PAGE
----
Living in a world of forgiveness

Exodus 14:19-31

Psalm 114

Romans 14:1-14

Matthew 18:21-35

©Lauren Martin

Being hurt, hurts – and as we know, relationships are messy. Throughout any given relationship we will more than likely either cause upset or hurt to the other – or be on the receiving end of it ourselves. But how often should we forgive someone? Thankfully, Peter asks for us in the Gospel today.

How many times do we risk this level of vulnerability, opening ourselves to the potential risk of more hurt, or accepting being hurt. Jesus’ answer is essentially that there shouldn’t be a limit on the number of times we offer forgiveness. This response and parable calls us to radical forgiveness. A forgiveness that does not mean we should use or be used, but one that is combined with accountability and just relationships. This radical forgiveness is also a gift of grace.

By the forgiving of this massive debt, the slave was invited into a new way of being, a new world of grace where love and forgiveness abound. Like in the Wizard of Oz, when Dorothy opens the door into Oz, the movie changes from black-and-white, into a world of technicolour. The listener of the parable is also invited into the world of grace, just as the slave was when his debts were forgiven. Yet, the unforgiving slave turns down this offer of grace, refusing to forgive his fellow slave – essentially condemning himself in the process. The slave chose to leave this technicolour world of grace, compassion, and mercy. This action, this turning away from grace is met with a subsequent returning to the world of debt, retribution, and recompense, leaving him to face the consequences of his actions.[1]  The first slave failed to see himself in his fellow slave.  The gift of forgiveness that was freely given to him was not shared.

Apart from writing off an insanely large debt, this parable tells us that things do not always have to be the way they are. The future is not set in stone, there is a responsibility that we all have. As we share and participate in this gift of grace and forgiveness, we are also called to protect those who are vulnerable and at most risk of harm. At times this may involve condemning the actions of others, but (as Paul reminds us) this condemnation is of the act and not the person.[2]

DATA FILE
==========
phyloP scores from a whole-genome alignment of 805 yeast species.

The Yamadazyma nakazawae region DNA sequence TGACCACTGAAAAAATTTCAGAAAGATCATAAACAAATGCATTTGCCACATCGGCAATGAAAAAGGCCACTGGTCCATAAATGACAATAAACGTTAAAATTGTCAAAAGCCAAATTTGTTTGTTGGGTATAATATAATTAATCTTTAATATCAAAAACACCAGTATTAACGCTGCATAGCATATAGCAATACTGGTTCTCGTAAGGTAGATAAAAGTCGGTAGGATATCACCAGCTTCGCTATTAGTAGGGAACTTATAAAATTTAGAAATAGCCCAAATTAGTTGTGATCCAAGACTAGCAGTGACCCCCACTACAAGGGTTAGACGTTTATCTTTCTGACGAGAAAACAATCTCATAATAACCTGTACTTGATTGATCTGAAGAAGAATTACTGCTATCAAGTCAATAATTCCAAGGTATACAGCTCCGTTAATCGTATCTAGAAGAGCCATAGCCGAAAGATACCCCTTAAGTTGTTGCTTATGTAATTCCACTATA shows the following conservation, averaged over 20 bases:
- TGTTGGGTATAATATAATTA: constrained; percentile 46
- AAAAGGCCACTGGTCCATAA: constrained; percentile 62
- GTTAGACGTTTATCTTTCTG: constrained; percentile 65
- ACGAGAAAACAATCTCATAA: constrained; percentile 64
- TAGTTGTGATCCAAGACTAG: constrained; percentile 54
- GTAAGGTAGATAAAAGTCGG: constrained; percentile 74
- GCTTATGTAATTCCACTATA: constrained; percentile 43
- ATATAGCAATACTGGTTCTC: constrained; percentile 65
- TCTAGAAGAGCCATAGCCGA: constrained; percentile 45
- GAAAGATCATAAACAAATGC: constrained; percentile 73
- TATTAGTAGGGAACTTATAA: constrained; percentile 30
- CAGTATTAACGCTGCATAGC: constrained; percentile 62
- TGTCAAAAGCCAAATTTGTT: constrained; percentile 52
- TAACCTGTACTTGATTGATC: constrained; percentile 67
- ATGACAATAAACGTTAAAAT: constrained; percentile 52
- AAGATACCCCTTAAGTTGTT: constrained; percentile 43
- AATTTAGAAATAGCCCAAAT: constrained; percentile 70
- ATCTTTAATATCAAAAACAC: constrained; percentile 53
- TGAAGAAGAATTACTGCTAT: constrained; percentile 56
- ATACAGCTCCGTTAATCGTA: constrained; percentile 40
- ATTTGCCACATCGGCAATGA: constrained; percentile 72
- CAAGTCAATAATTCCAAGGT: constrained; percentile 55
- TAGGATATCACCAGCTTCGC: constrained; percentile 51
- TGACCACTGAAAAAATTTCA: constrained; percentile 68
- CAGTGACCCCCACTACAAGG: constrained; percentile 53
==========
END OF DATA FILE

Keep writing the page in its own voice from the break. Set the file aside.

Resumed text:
This act of forgiveness, alongside naming and accepting responsibility for harm caused is the work of reconciliation. Of connecting again with the other and loving our neighbour as our selves. Both in the Gospel reading and Paul’s letter to the Romans, we can see a call to not cause harm to the other, but to reconcile and forgive, and also bear the responsibility of our actions – to be accountable – extending God’s grace and mercy to others. This model allows us to embrace our differences, while we deeply listen to and embrace one another.

Sounds simple, doesn’t it? But we know that underneath this simplicity is the reality that forgiveness is not easy.

Forgiveness is important for the health of communities, but so is justice and accountability for harmful actions and abuses of power.[3]

We are not called to be door mats, constantly trodden down, and forgiving any and all wrongs.

This parable is challenging, as the unforgiving slave is then handed over to torture. If we see God as the king, this reading can be rather problematic. Does this mean that God is unmerciful, harshly punishing those who don’t forgive?

Like the first slave, we are invited into a new way of being (if we choose to accept it). If we reject this offer, if we reject forgiveness, as Andrew Marr wrote, living without forgiveness, which is tantamount to living by vengeance, is torture. It isn’t God who is unforgiving; it is the servant. Clinging to vengeance in the face of God’s forgiveness tortures us with our vengeance for as long as we are imprisoned by it.[4]